With such a large number of people no longer required to spend any time in regional Australia, it becomes hard to assume that many will take it upon themselves to travel inland and do regional work by choice, a concern echoed by Kennedy MP, Bob Katter.
You only need to ask any young Australian from the cities if the idea of spending 3 months picking fruit in New England or Central Queensland sounds enticing.
.. Even if you’re to assume any potential concerns about hours, pay or accommodation are rectified, it honestly just sounds boring.
Whilst these concerns justify alternate schemes, such as the creation of a new visa for agricultural work and the expansion of the Pacific Australia Labour Mobility Scheme, there are two factors to consider. Firstly, the existing arrangements obligate visa holders to spend time in regional Australia, if a choice is offered, it can be turned down for reasons outlined above.
Secondly, the United Kingdom is not only our largest source of Working Holidaymakers, but it’s a nation with a population greater than Oceania entirely. Is it not ridiculous to assume that the void created by the changes can be plugged by easing restrictions on nations a fraction the UK’s size?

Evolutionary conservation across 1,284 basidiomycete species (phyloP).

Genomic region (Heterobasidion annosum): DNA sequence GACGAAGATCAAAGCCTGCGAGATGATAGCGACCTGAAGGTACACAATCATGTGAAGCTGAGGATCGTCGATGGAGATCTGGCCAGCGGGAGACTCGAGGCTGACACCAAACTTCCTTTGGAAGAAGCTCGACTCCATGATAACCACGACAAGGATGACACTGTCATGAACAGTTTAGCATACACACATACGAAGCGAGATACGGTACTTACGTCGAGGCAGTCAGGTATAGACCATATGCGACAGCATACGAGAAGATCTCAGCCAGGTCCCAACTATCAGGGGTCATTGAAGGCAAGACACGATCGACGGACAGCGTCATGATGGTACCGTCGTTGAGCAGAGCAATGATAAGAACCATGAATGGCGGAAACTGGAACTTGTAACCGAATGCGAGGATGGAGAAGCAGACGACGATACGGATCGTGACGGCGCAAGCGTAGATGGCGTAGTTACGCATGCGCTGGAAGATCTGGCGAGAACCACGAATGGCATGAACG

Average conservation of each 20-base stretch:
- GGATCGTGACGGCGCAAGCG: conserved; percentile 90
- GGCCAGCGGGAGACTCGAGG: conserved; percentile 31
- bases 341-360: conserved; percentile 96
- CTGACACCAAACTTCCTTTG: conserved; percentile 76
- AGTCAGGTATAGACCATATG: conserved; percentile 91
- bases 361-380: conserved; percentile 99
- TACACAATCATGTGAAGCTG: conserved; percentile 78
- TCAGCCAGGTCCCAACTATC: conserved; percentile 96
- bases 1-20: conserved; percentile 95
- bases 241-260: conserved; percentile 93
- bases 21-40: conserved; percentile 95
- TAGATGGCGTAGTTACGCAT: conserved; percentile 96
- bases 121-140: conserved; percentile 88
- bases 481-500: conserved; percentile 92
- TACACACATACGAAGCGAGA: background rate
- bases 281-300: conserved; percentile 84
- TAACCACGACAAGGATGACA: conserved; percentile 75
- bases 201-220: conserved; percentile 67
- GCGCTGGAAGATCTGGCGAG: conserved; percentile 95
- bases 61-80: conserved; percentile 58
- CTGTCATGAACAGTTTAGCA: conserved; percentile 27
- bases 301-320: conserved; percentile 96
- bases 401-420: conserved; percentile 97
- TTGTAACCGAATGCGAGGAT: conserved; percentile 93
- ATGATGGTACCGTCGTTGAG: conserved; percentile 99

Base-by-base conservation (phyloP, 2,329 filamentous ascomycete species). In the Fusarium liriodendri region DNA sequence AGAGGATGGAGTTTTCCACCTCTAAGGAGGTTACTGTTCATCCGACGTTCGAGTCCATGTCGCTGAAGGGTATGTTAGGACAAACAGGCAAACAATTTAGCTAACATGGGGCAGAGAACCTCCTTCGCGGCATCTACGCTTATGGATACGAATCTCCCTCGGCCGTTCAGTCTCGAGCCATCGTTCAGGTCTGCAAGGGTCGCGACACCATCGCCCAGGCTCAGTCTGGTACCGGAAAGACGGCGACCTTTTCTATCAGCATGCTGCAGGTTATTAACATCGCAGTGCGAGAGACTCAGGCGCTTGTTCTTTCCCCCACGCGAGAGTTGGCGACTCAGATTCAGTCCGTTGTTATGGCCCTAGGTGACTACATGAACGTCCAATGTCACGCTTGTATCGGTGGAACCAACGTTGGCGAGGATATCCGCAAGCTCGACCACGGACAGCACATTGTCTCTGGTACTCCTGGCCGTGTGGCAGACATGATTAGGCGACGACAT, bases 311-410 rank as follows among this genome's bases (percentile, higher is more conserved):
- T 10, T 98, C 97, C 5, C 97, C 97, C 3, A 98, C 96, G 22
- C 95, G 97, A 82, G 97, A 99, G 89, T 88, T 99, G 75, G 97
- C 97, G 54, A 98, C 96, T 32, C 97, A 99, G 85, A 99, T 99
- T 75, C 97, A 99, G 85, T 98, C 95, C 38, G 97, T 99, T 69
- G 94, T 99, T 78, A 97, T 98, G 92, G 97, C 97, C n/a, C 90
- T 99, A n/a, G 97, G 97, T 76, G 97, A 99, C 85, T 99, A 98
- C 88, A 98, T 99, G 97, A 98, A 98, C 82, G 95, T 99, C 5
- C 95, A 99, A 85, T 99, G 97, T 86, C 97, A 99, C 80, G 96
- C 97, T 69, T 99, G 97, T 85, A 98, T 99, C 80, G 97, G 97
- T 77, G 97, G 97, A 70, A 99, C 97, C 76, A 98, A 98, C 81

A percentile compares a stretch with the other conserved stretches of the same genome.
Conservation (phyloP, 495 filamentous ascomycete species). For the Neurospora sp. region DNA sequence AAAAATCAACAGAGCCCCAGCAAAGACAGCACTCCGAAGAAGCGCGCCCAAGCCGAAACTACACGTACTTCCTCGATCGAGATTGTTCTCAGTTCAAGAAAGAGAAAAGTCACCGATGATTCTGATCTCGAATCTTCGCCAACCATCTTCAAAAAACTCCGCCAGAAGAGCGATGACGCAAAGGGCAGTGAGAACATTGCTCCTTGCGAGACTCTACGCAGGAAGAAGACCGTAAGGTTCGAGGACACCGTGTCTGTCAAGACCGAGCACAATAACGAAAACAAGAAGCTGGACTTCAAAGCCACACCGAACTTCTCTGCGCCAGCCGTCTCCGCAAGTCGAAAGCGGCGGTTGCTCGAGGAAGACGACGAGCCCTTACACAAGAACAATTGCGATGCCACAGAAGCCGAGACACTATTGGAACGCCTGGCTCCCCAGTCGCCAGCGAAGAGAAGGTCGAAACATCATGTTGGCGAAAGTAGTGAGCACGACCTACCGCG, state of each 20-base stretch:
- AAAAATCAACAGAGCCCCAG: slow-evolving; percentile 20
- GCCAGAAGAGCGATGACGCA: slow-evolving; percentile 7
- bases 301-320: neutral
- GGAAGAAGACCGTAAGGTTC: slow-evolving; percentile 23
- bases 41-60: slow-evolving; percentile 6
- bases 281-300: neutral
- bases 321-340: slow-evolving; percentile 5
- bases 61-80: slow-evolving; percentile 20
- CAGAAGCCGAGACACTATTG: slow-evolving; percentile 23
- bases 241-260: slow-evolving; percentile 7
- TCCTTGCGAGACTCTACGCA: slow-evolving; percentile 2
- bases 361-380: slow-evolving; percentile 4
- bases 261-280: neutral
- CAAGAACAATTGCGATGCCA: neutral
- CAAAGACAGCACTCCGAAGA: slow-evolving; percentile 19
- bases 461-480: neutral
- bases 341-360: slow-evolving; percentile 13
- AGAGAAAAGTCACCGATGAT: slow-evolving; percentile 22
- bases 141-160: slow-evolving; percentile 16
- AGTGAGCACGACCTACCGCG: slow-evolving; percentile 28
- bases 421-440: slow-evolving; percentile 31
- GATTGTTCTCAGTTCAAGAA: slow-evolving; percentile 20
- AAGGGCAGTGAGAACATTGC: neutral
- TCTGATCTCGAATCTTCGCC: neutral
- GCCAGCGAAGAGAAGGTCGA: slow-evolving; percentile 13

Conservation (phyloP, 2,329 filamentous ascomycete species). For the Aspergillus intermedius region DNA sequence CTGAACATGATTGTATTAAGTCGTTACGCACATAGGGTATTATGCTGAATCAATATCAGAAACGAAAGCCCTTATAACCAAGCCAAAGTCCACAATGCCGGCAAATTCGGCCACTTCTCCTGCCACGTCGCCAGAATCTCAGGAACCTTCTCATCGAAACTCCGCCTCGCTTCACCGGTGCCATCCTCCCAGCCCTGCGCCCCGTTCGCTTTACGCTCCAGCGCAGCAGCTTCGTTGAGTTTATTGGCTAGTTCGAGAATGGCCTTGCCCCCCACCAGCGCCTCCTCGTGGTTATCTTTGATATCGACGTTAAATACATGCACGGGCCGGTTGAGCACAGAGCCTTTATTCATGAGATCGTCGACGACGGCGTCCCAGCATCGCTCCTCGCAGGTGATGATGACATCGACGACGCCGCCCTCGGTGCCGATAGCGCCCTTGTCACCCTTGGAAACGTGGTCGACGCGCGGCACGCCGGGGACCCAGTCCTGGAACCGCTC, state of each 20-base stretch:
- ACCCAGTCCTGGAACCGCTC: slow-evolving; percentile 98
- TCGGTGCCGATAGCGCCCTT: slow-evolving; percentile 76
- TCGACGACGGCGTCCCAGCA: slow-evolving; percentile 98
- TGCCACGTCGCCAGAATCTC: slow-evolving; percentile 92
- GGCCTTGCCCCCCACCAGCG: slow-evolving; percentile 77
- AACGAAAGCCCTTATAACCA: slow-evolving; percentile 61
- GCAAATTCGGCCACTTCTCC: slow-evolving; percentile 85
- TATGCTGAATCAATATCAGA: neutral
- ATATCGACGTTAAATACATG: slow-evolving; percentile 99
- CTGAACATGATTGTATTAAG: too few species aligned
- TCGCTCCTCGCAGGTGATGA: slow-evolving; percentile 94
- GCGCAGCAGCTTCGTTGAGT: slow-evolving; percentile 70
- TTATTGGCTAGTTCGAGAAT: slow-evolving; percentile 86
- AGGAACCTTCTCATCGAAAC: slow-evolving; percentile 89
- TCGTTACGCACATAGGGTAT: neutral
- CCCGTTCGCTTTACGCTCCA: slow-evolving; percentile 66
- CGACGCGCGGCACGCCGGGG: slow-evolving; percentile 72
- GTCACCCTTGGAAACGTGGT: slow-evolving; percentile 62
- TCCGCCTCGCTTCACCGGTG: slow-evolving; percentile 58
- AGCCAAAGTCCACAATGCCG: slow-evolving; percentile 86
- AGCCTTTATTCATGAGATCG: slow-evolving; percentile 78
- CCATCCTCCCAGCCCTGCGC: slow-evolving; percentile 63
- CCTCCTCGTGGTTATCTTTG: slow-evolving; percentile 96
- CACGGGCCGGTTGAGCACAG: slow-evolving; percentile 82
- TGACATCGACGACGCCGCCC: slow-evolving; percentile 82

This mismatch could result in a situation where despite the governments best efforts to solve a problem it has created, the already dire labour shortages seen in the regions only persist.
Why should Australians in the cities care?
Should the supply of labour continue to shrink in regional Australia it should be expected that businesses will decrease their output, which holds the potential to further increase prices of products sourced from the regions, such as the bulk of our groceries. The relaxing of the regional working requirements could also see an increase in the demand for housing in Australia’s cities, especially at a time when there is a critical shortage of such, among other amenities.
The rising cost of living (which encompasses grocery bills & rent) will only eat into the disposable income which otherwise drives the demand for hospitality & tourism. It should therefore be expected that employers in such industries will cut back their expenses, ultimately reducing the supply of casual and part-time jobs within our cities, pitting the interests of holidaymakers and young Australians against one another.
Imagine for a moment you’re an honest employer, who are you likely to hire.